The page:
Sixth, the angel “cried with a loud voice, as when a lion roareth” (v. 3). The volume and power of the angel’s cry were similar to a lion’s roar, which would command immediate attention and emphasize the importance of what is about to be said. In response to the angel’s cry, “seven thunders uttered their voices” (v. 3; cp. 4:5). The voices contain further revelation concerning the perfect judgment of God about to be manifested to the apostle.

What [John] wrote is exactly what God wanted mankind to know about the future.

John understood the revelation that was being articulated by the seven thunders because he was “about to write” (v. 4) what he heard. Instantly John “heard a voice from heaven saying…Seal up those things which the seven thunders uttered, and write them not” (v. 4). The voice is not identified, but in all likelihood it is the voice of God the Father or Jesus Christ instructing John not to write the revelation he is about to receive. This revelation was specifically for the apostle and not for the world. Speculation on this revelation is useless. Daniel (Dan. 12:9) and Paul (2 Cor. 12:4) had the same experience. John received more revelation concerning the future than he was permitted to reveal. What he wrote is exactly what God wanted mankind to know about the future. The revelation given to John, which he was not to reveal, must have prepared the apostle in some way for what was to follow that concerned God’s future program.

Who is the mighty angel described in the first four verses? The characteristics of this angel lead many commentators to say that he is Christ. Some do so on the basis of the Christophanies in the Old Testament, where Christ appeared as the angel of the Lord (Gen. 16:13; 24:7; 31:11, 13; Jud. 6:22). Others hold this position because of an earlier description of Christ in Revelation. This view is not tenable for a number of reasons. First, nowhere in Revelation is Christ identified as an angel; He is Lord over all the angels. Second, Christ was never called the angel of the Lord after He took on humanity. Third, this angel is described as “another mighty angel [of the same kind]” (v. 1), similar to the angel in Revelation 5:2. Fourth, this angel came “down from heaven” (v. 1), but there is no indication in Scripture that Christ will return to earth before His Second Coming. Fifth, it is evident that this angel cannot be Christ because he “swore by him that liveth forever and ever, who created heaven and the things that are in it, and the earth and the things that are in it, and the sea and the things which are in it” (v. 6). Christ, who is God, would not swear by God. This view has the angel (Christ) swearing by God, implying that God is greater than the angel (Christ).* Christ, who is God, would not swear by God. Sixth, some identify this angel as Gabriel or Michael. This is highly unlikely because no name is given to the angel. Seventh, others identify him with the “strong angel” of Revelation 5:2 because he speaks with a loud voice. Again, it is doubtful that this is the same angel. Although this angel is similar to other angels mentioned in Revelation, there is little evidence that he has been previously revealed.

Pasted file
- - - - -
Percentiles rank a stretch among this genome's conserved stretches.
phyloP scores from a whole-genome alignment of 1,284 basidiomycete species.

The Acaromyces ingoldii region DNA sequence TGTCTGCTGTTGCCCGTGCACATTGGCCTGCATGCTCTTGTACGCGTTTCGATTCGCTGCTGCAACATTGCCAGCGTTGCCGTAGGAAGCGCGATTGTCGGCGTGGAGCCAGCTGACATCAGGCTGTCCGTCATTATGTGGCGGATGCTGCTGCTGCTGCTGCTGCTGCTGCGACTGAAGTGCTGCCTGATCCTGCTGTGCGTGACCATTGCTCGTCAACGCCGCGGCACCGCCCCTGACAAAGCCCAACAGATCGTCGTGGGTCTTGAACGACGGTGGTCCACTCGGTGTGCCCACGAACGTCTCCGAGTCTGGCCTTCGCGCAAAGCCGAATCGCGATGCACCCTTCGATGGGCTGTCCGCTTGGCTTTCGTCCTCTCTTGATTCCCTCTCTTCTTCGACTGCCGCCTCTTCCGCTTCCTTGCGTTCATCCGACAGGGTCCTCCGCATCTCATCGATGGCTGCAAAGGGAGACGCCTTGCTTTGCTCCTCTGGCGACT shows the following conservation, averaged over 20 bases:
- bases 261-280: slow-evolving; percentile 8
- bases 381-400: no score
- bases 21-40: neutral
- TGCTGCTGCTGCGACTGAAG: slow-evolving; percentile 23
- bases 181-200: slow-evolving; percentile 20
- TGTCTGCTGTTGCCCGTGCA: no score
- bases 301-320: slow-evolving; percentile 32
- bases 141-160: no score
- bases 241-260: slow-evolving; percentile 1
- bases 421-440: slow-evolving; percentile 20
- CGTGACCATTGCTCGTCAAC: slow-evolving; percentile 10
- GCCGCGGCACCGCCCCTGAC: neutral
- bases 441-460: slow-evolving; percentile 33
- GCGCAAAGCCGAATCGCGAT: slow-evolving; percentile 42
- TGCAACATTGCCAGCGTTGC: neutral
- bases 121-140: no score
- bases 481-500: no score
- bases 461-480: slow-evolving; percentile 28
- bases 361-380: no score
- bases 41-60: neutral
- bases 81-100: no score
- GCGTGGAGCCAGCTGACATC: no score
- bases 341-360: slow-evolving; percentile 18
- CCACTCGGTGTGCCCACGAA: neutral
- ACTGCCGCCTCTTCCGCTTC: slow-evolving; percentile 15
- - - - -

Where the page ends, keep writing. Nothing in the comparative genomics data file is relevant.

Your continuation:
The Angel’s Affirmation

John saw the strong angel “standing upon the sea and upon the earth [who] lifted up his hand to heaven” (v. 5). The purpose was to take a solemn oath. The angel “swore by him that liveth forever and ever, who created heaven and the things that are in it, and the earth and the things that are in it, and the sea and the things which are in it” (v. 6). God, who has created all things in the earth and sovereignly controls His creation, has the divine prerogative and authority to control the time of its destruction.